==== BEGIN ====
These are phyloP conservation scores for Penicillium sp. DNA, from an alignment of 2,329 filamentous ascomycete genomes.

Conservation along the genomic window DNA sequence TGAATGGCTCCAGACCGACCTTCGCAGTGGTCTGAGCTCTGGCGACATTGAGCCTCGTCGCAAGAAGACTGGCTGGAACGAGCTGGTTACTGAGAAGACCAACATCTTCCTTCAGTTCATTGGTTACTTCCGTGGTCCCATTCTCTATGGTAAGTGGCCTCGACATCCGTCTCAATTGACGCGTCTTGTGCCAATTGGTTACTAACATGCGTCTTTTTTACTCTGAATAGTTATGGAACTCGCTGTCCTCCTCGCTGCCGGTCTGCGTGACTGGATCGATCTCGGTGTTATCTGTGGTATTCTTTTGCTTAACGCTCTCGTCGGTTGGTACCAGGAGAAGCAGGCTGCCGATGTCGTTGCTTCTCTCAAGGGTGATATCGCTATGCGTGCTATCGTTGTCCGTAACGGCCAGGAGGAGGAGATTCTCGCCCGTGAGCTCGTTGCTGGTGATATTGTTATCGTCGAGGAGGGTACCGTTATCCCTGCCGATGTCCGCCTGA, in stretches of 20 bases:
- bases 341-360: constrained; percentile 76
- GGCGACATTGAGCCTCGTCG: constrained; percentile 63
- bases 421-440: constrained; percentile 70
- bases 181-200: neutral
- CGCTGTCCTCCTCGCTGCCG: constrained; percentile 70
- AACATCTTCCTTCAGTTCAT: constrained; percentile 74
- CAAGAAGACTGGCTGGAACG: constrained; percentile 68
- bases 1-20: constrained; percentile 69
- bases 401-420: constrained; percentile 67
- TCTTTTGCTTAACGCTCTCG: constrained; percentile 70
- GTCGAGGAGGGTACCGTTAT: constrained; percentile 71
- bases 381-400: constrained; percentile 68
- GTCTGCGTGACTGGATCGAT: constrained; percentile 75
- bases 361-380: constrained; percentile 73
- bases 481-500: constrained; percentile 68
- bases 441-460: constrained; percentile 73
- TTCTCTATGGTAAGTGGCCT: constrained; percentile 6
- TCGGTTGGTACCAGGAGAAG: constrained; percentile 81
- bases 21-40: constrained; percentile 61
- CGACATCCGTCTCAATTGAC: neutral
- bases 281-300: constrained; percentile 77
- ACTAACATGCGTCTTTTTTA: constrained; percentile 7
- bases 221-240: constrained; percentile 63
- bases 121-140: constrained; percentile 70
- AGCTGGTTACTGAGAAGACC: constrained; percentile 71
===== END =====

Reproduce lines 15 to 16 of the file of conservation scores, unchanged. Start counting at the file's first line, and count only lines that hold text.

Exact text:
- GTCTGCGTGACTGGATCGAT: constrained; percentile 75
- bases 361-380: constrained; percentile 73